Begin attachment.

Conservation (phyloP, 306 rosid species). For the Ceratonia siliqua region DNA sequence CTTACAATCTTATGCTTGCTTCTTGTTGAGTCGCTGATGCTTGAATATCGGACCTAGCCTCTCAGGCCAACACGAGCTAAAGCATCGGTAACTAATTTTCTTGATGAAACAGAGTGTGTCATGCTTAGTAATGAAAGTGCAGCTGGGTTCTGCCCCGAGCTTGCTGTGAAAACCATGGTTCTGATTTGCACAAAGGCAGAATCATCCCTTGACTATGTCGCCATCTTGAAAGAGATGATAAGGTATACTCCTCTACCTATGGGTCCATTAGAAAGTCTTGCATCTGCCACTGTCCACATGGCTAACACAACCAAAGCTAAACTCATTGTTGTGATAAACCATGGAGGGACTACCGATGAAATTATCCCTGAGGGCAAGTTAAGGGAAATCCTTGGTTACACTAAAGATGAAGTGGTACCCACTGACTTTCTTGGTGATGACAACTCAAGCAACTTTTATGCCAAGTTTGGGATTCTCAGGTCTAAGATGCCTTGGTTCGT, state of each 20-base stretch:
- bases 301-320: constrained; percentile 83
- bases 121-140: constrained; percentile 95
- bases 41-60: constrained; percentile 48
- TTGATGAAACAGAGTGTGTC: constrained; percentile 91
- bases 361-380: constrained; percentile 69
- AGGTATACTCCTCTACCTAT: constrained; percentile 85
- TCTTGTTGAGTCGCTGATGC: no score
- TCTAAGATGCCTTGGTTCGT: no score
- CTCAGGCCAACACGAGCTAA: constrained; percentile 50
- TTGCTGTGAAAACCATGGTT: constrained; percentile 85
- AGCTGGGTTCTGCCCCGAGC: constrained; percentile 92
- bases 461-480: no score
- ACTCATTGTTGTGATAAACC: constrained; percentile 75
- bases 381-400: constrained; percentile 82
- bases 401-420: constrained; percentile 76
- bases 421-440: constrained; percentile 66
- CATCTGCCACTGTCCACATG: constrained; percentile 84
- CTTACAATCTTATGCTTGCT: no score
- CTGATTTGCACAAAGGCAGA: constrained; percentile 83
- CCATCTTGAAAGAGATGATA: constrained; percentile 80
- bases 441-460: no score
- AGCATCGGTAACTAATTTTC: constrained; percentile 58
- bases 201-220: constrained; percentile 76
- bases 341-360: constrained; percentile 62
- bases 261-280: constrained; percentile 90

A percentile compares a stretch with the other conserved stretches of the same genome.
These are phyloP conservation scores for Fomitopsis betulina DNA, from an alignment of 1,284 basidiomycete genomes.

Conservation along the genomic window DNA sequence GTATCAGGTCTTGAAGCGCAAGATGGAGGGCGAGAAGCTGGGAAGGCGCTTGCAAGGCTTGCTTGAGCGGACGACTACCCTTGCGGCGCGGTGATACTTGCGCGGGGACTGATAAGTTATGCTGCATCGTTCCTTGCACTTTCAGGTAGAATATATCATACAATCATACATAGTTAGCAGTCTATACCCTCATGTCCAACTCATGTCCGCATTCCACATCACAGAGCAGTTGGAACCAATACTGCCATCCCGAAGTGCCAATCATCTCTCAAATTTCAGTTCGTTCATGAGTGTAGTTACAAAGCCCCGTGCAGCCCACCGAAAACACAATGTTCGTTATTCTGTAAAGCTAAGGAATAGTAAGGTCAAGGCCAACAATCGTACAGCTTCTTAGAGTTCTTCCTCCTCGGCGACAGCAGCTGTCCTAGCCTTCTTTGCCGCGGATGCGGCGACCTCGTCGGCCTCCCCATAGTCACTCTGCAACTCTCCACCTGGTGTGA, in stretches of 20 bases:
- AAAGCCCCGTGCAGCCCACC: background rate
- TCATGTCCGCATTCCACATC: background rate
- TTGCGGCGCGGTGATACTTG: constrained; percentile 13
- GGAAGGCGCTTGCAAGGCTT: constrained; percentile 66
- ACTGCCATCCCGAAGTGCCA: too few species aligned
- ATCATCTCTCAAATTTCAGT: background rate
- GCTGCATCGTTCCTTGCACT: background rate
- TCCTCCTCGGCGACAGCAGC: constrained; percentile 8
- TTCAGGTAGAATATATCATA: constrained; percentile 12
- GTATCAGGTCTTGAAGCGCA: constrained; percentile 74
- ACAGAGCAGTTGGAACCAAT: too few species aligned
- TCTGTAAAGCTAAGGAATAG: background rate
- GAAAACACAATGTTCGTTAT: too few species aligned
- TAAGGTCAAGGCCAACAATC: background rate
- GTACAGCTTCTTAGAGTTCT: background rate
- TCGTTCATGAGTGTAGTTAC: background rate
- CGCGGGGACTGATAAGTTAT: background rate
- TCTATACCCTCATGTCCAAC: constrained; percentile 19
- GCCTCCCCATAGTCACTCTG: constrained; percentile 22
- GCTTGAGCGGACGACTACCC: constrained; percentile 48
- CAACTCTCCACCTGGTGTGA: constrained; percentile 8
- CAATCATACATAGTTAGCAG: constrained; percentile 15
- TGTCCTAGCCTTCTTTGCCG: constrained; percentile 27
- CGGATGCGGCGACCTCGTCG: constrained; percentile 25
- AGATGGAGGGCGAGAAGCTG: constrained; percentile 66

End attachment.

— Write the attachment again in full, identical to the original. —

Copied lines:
Conservation (phyloP, 306 rosid species). For the Ceratonia siliqua region DNA sequence CTTACAATCTTATGCTTGCTTCTTGTTGAGTCGCTGATGCTTGAATATCGGACCTAGCCTCTCAGGCCAACACGAGCTAAAGCATCGGTAACTAATTTTCTTGATGAAACAGAGTGTGTCATGCTTAGTAATGAAAGTGCAGCTGGGTTCTGCCCCGAGCTTGCTGTGAAAACCATGGTTCTGATTTGCACAAAGGCAGAATCATCCCTTGACTATGTCGCCATCTTGAAAGAGATGATAAGGTATACTCCTCTACCTATGGGTCCATTAGAAAGTCTTGCATCTGCCACTGTCCACATGGCTAACACAACCAAAGCTAAACTCATTGTTGTGATAAACCATGGAGGGACTACCGATGAAATTATCCCTGAGGGCAAGTTAAGGGAAATCCTTGGTTACACTAAAGATGAAGTGGTACCCACTGACTTTCTTGGTGATGACAACTCAAGCAACTTTTATGCCAAGTTTGGGATTCTCAGGTCTAAGATGCCTTGGTTCGT, state of each 20-base stretch:
- bases 301-320: constrained; percentile 83
- bases 121-140: constrained; percentile 95
- bases 41-60: constrained; percentile 48
- TTGATGAAACAGAGTGTGTC: constrained; percentile 91
- bases 361-380: constrained; percentile 69
- AGGTATACTCCTCTACCTAT: constrained; percentile 85
- TCTTGTTGAGTCGCTGATGC: no score
- TCTAAGATGCCTTGGTTCGT: no score
- CTCAGGCCAACACGAGCTAA: constrained; percentile 50
- TTGCTGTGAAAACCATGGTT: constrained; percentile 85
- AGCTGGGTTCTGCCCCGAGC: constrained; percentile 92
- bases 461-480: no score
- ACTCATTGTTGTGATAAACC: constrained; percentile 75
- bases 381-400: constrained; percentile 82
- bases 401-420: constrained; percentile 76
- bases 421-440: constrained; percentile 66
- CATCTGCCACTGTCCACATG: constrained; percentile 84
- CTTACAATCTTATGCTTGCT: no score
- CTGATTTGCACAAAGGCAGA: constrained; percentile 83
- CCATCTTGAAAGAGATGATA: constrained; percentile 80
- bases 441-460: no score
- AGCATCGGTAACTAATTTTC: constrained; percentile 58
- bases 201-220: constrained; percentile 76
- bases 341-360: constrained; percentile 62
- bases 261-280: constrained; percentile 90

A percentile compares a stretch with the other conserved stretches of the same genome.
These are phyloP conservation scores for Fomitopsis betulina DNA, from an alignment of 1,284 basidiomycete genomes.

Conservation along the genomic window DNA sequence GTATCAGGTCTTGAAGCGCAAGATGGAGGGCGAGAAGCTGGGAAGGCGCTTGCAAGGCTTGCTTGAGCGGACGACTACCCTTGCGGCGCGGTGATACTTGCGCGGGGACTGATAAGTTATGCTGCATCGTTCCTTGCACTTTCAGGTAGAATATATCATACAATCATACATAGTTAGCAGTCTATACCCTCATGTCCAACTCATGTCCGCATTCCACATCACAGAGCAGTTGGAACCAATACTGCCATCCCGAAGTGCCAATCATCTCTCAAATTTCAGTTCGTTCATGAGTGTAGTTACAAAGCCCCGTGCAGCCCACCGAAAACACAATGTTCGTTATTCTGTAAAGCTAAGGAATAGTAAGGTCAAGGCCAACAATCGTACAGCTTCTTAGAGTTCTTCCTCCTCGGCGACAGCAGCTGTCCTAGCCTTCTTTGCCGCGGATGCGGCGACCTCGTCGGCCTCCCCATAGTCACTCTGCAACTCTCCACCTGGTGTGA, in stretches of 20 bases:
- AAAGCCCCGTGCAGCCCACC: background rate
- TCATGTCCGCATTCCACATC: background rate
- TTGCGGCGCGGTGATACTTG: constrained; percentile 13
- GGAAGGCGCTTGCAAGGCTT: constrained; percentile 66
- ACTGCCATCCCGAAGTGCCA: too few species aligned
- ATCATCTCTCAAATTTCAGT: background rate
- GCTGCATCGTTCCTTGCACT: background rate
- TCCTCCTCGGCGACAGCAGC: constrained; percentile 8
- TTCAGGTAGAATATATCATA: constrained; percentile 12
- GTATCAGGTCTTGAAGCGCA: constrained; percentile 74
- ACAGAGCAGTTGGAACCAAT: too few species aligned
- TCTGTAAAGCTAAGGAATAG: background rate
- GAAAACACAATGTTCGTTAT: too few species aligned
- TAAGGTCAAGGCCAACAATC: background rate
- GTACAGCTTCTTAGAGTTCT: background rate
- TCGTTCATGAGTGTAGTTAC: background rate
- CGCGGGGACTGATAAGTTAT: background rate
- TCTATACCCTCATGTCCAAC: constrained; percentile 19
- GCCTCCCCATAGTCACTCTG: constrained; percentile 22
- GCTTGAGCGGACGACTACCC: constrained; percentile 48
- CAACTCTCCACCTGGTGTGA: constrained; percentile 8
- CAATCATACATAGTTAGCAG: constrained; percentile 15
- TGTCCTAGCCTTCTTTGCCG: constrained; percentile 27
- CGGATGCGGCGACCTCGTCG: constrained; percentile 25
- AGATGGAGGGCGAGAAGCTG: constrained; percentile 66